The Principles of War Podcast
16 Malaya Campaign After Action Review Part I

16 – Malaya Campaign After Action Review Part I

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There is a new definition of the Manoeuvrist Approach – In the time that we have been producing the Malaya Campaign series in The Principles of War, the Australian Army has produced a new version of the LWD 3-0, so Army Doctrine is moving faster than this podcast!

We look at the new doctrine and the application of Manoeuvre Warfare and how it relates to the Malaya Campaign.  Is Malaya the best example of the Manoeuvrist Approach that the Australian Army has ever been involved in?

We look at the  application of tenets of manoeuvre theory.

  • Focusing friendly action on the adversary centre of gravity.
  • Achieving surprise.
  • Identify and prioritising a main effort.
  • Utilising deception.
  • Reconnaissance pull.
  • Operation Tempo
  • Combined arms teams.
  • Applications of joint fires and effects.

How did the Imperial

We discuss how the logistics tail for the Japanese could have been the critical vulnerability that the Allies could have targeted.

We discuss the question what would it have been if the 9th Division had been in Malaya rather than the 8th Division?

Got a favourite Australian military quote?  Let us know, we are crowdsourcing a list of best quotes about and by Australians.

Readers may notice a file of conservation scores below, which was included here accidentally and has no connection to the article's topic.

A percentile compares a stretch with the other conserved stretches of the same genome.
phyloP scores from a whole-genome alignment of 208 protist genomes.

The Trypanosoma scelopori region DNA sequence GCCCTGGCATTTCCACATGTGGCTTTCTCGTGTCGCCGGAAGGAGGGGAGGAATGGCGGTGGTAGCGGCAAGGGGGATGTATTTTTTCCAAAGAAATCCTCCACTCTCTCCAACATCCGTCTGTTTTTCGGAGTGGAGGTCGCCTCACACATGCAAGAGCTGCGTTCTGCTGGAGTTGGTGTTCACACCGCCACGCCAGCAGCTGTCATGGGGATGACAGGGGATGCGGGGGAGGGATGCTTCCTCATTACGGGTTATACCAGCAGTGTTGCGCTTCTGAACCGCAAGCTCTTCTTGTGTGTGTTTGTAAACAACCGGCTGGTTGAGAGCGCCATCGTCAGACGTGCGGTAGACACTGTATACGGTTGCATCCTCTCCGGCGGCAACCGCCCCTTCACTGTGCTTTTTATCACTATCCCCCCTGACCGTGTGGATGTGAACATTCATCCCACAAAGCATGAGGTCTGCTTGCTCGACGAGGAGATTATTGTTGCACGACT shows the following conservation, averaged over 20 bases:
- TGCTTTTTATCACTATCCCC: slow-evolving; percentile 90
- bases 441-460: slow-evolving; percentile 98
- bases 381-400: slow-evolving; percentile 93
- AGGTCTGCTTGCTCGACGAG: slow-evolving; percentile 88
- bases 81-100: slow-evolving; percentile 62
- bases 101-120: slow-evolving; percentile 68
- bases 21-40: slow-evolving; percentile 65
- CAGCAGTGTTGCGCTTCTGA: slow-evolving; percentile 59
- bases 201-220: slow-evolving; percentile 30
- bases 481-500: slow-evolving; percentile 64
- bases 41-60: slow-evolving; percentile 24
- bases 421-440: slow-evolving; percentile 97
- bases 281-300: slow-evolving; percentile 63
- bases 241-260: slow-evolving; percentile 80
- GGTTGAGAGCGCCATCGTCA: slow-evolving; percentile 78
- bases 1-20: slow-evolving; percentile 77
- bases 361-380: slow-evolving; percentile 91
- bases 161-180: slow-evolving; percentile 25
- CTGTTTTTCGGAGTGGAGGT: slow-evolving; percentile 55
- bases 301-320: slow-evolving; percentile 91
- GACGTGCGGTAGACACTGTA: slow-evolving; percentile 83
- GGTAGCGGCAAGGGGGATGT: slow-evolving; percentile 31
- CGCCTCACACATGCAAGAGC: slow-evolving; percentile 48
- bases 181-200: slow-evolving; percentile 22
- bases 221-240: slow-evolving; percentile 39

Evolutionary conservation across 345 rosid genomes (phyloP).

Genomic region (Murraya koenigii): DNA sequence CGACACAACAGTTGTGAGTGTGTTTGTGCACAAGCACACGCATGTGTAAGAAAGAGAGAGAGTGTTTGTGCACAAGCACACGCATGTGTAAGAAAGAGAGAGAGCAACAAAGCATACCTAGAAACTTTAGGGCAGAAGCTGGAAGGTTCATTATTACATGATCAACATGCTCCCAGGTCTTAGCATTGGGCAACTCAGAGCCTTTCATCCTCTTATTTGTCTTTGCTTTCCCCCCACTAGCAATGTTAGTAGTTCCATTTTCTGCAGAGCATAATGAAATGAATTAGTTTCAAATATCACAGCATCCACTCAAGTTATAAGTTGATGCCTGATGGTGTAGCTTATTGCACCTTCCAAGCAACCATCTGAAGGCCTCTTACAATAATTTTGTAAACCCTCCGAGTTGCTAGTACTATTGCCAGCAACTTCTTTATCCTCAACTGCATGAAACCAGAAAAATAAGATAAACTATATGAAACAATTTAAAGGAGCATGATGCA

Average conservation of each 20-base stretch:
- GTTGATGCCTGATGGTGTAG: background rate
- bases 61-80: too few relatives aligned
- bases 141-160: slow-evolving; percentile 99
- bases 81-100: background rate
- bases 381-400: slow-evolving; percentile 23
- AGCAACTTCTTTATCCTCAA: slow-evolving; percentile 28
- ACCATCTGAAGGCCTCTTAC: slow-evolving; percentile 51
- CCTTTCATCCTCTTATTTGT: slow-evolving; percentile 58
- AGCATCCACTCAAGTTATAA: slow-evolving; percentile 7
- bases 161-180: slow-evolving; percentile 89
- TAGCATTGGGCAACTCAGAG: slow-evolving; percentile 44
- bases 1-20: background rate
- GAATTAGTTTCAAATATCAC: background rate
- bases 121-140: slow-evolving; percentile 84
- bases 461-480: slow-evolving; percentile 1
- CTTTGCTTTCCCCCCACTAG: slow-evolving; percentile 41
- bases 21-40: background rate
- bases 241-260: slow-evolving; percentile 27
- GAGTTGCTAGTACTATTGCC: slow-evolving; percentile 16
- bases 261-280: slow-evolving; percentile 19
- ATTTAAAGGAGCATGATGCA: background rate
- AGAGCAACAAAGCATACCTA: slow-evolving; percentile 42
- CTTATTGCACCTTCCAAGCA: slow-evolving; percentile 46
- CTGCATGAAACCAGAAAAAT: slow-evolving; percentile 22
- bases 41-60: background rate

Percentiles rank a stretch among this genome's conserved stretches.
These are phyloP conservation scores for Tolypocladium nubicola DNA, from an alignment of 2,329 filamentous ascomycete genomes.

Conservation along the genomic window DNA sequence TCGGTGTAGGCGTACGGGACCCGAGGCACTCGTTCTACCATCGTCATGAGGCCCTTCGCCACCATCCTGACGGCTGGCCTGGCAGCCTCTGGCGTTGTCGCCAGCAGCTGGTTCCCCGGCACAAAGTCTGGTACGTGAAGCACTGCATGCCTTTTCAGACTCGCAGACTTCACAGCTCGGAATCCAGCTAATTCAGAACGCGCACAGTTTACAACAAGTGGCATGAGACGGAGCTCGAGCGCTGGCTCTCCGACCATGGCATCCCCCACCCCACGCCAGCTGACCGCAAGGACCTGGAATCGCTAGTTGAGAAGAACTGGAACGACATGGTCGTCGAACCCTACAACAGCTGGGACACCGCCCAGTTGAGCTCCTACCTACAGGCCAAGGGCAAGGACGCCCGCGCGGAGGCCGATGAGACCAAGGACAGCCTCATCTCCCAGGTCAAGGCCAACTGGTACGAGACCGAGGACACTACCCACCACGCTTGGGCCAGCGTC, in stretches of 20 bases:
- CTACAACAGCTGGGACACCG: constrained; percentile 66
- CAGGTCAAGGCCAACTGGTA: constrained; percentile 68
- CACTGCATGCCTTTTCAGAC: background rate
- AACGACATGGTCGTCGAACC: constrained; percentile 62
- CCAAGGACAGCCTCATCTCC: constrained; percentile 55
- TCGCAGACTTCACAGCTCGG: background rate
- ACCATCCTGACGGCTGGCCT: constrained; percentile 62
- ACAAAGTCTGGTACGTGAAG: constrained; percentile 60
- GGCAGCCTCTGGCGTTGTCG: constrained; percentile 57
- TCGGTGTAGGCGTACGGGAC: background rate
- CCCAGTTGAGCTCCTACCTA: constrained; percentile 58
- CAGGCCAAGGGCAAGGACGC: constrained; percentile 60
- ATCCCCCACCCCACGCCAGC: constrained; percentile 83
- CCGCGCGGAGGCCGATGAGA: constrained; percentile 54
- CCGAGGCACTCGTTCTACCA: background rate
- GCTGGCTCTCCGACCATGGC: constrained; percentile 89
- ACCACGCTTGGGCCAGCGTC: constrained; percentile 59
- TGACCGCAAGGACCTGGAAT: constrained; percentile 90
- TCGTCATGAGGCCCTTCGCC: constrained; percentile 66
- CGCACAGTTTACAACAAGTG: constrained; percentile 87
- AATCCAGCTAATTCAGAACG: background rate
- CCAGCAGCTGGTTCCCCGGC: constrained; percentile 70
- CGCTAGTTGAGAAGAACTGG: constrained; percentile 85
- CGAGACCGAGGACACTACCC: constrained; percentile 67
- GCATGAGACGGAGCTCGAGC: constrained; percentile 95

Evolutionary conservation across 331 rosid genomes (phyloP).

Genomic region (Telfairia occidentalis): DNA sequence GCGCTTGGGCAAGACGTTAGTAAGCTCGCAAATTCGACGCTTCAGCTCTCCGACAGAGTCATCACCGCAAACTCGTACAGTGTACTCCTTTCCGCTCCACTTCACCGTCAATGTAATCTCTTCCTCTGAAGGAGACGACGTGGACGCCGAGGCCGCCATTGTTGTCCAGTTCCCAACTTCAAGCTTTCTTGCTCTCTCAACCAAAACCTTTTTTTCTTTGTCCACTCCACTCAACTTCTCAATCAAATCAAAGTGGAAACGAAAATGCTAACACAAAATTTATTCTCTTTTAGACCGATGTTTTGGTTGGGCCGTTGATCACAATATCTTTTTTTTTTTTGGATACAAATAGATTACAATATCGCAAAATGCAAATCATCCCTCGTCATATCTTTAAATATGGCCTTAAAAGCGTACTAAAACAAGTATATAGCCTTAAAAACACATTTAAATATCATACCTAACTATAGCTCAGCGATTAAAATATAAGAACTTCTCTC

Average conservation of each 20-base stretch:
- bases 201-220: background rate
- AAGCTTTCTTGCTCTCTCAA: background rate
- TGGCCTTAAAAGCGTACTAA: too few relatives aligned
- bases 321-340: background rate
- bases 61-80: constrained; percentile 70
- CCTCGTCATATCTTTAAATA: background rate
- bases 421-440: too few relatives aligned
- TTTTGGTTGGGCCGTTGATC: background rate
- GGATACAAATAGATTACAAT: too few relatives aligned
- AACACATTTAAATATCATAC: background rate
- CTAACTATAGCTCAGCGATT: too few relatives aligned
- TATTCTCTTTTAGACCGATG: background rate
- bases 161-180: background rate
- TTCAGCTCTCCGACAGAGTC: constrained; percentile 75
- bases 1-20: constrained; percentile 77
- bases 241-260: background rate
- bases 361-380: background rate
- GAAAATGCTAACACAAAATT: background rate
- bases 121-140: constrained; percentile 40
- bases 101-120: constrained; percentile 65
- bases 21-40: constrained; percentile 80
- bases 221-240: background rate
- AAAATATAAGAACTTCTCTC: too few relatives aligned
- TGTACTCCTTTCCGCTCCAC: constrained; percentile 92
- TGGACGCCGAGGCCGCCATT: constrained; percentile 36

We discuss how the Japanese were able to target the Allied moral centre of gravity and how the Asia for the Asian memes undermine the effectiveness of the British Army in Malaya.

With surprise, we look at the strategic surprise that the Allies experienced with Malaya.  The fact that the Singapore strategy was well understood, especially by people like MAJ GEN Lavarack, who was arguing for a better ability to defend the country.

We look at Group Captain John Lerew and his famous signal “Morituri vos salutamus”.  What would cause him to signal his higher headquarters “Those who about to die, salute you.”

What effect did a racial bias play in the intelligence appreciation of the Japanese capabilities, especially given the kind of operations that the Japanese were conducting in places like Shanghai.



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